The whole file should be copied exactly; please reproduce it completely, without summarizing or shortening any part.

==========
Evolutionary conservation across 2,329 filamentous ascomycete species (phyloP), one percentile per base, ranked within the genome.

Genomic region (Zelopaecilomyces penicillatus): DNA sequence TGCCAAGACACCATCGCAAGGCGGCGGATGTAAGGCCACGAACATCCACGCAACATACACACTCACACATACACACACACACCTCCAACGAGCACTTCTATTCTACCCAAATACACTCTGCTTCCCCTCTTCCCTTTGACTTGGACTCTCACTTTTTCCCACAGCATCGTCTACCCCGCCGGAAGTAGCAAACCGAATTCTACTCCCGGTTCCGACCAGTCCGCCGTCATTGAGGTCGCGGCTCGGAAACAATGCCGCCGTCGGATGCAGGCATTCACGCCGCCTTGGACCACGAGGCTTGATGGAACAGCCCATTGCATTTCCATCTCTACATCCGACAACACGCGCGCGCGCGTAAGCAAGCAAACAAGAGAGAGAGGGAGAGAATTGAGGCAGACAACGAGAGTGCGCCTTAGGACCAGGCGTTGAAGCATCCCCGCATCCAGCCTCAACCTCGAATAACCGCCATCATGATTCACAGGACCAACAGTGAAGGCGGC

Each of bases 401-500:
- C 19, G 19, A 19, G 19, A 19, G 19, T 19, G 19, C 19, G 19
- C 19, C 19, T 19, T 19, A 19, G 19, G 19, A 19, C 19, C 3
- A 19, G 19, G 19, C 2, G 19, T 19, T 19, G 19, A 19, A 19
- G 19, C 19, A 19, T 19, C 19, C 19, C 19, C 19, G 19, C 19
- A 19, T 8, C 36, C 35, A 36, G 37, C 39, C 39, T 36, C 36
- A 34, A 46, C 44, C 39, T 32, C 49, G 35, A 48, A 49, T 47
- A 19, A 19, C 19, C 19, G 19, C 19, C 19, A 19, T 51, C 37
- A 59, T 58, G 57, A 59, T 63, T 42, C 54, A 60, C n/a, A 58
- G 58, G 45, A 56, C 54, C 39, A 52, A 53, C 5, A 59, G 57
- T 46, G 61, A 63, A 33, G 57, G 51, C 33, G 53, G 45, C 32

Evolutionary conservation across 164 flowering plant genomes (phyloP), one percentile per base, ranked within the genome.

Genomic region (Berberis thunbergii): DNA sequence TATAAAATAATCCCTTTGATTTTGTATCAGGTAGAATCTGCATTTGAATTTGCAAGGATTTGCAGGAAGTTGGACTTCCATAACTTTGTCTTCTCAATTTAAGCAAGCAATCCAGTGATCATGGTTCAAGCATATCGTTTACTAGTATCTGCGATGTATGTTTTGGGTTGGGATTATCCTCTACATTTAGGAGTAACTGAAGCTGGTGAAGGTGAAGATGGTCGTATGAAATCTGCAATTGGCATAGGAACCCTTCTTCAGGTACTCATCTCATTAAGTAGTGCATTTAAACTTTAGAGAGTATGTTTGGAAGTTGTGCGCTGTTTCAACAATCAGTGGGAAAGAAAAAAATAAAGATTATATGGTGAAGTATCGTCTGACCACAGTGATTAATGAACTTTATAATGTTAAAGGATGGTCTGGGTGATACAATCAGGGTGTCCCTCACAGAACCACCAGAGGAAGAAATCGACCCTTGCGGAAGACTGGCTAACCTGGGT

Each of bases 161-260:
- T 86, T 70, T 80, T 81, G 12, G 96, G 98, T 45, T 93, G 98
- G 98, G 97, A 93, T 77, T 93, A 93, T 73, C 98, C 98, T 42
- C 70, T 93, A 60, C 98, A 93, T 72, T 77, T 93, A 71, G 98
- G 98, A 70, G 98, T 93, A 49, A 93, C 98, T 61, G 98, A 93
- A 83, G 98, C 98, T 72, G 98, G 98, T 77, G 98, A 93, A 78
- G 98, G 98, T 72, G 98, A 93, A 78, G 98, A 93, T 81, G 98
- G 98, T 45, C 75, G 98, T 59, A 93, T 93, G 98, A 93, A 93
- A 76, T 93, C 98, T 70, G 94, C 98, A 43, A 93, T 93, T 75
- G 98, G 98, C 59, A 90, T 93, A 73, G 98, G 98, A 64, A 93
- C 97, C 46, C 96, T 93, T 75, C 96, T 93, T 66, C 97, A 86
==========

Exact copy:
Evolutionary conservation across 2,329 filamentous ascomycete species (phyloP), one percentile per base, ranked within the genome.

Genomic region (Zelopaecilomyces penicillatus): DNA sequence TGCCAAGACACCATCGCAAGGCGGCGGATGTAAGGCCACGAACATCCACGCAACATACACACTCACACATACACACACACACCTCCAACGAGCACTTCTATTCTACCCAAATACACTCTGCTTCCCCTCTTCCCTTTGACTTGGACTCTCACTTTTTCCCACAGCATCGTCTACCCCGCCGGAAGTAGCAAACCGAATTCTACTCCCGGTTCCGACCAGTCCGCCGTCATTGAGGTCGCGGCTCGGAAACAATGCCGCCGTCGGATGCAGGCATTCACGCCGCCTTGGACCACGAGGCTTGATGGAACAGCCCATTGCATTTCCATCTCTACATCCGACAACACGCGCGCGCGCGTAAGCAAGCAAACAAGAGAGAGAGGGAGAGAATTGAGGCAGACAACGAGAGTGCGCCTTAGGACCAGGCGTTGAAGCATCCCCGCATCCAGCCTCAACCTCGAATAACCGCCATCATGATTCACAGGACCAACAGTGAAGGCGGC

Each of bases 401-500:
- C 19, G 19, A 19, G 19, A 19, G 19, T 19, G 19, C 19, G 19
- C 19, C 19, T 19, T 19, A 19, G 19, G 19, A 19, C 19, C 3
- A 19, G 19, G 19, C 2, G 19, T 19, T 19, G 19, A 19, A 19
- G 19, C 19, A 19, T 19, C 19, C 19, C 19, C 19, G 19, C 19
- A 19, T 8, C 36, C 35, A 36, G 37, C 39, C 39, T 36, C 36
- A 34, A 46, C 44, C 39, T 32, C 49, G 35, A 48, A 49, T 47
- A 19, A 19, C 19, C 19, G 19, C 19, C 19, A 19, T 51, C 37
- A 59, T 58, G 57, A 59, T 63, T 42, C 54, A 60, C n/a, A 58
- G 58, G 45, A 56, C 54, C 39, A 52, A 53, C 5, A 59, G 57
- T 46, G 61, A 63, A 33, G 57, G 51, C 33, G 53, G 45, C 32

Evolutionary conservation across 164 flowering plant genomes (phyloP), one percentile per base, ranked within the genome.

Genomic region (Berberis thunbergii): DNA sequence TATAAAATAATCCCTTTGATTTTGTATCAGGTAGAATCTGCATTTGAATTTGCAAGGATTTGCAGGAAGTTGGACTTCCATAACTTTGTCTTCTCAATTTAAGCAAGCAATCCAGTGATCATGGTTCAAGCATATCGTTTACTAGTATCTGCGATGTATGTTTTGGGTTGGGATTATCCTCTACATTTAGGAGTAACTGAAGCTGGTGAAGGTGAAGATGGTCGTATGAAATCTGCAATTGGCATAGGAACCCTTCTTCAGGTACTCATCTCATTAAGTAGTGCATTTAAACTTTAGAGAGTATGTTTGGAAGTTGTGCGCTGTTTCAACAATCAGTGGGAAAGAAAAAAATAAAGATTATATGGTGAAGTATCGTCTGACCACAGTGATTAATGAACTTTATAATGTTAAAGGATGGTCTGGGTGATACAATCAGGGTGTCCCTCACAGAACCACCAGAGGAAGAAATCGACCCTTGCGGAAGACTGGCTAACCTGGGT

Each of bases 161-260:
- T 86, T 70, T 80, T 81, G 12, G 96, G 98, T 45, T 93, G 98
- G 98, G 97, A 93, T 77, T 93, A 93, T 73, C 98, C 98, T 42
- C 70, T 93, A 60, C 98, A 93, T 72, T 77, T 93, A 71, G 98
- G 98, A 70, G 98, T 93, A 49, A 93, C 98, T 61, G 98, A 93
- A 83, G 98, C 98, T 72, G 98, G 98, T 77, G 98, A 93, A 78
- G 98, G 98, T 72, G 98, A 93, A 78, G 98, A 93, T 81, G 98
- G 98, T 45, C 75, G 98, T 59, A 93, T 93, G 98, A 93, A 93
- A 76, T 93, C 98, T 70, G 94, C 98, A 43, A 93, T 93, T 75
- G 98, G 98, C 59, A 90, T 93, A 73, G 98, G 98, A 64, A 93
- C 97, C 46, C 96, T 93, T 75, C 96, T 93, T 66, C 97, A 86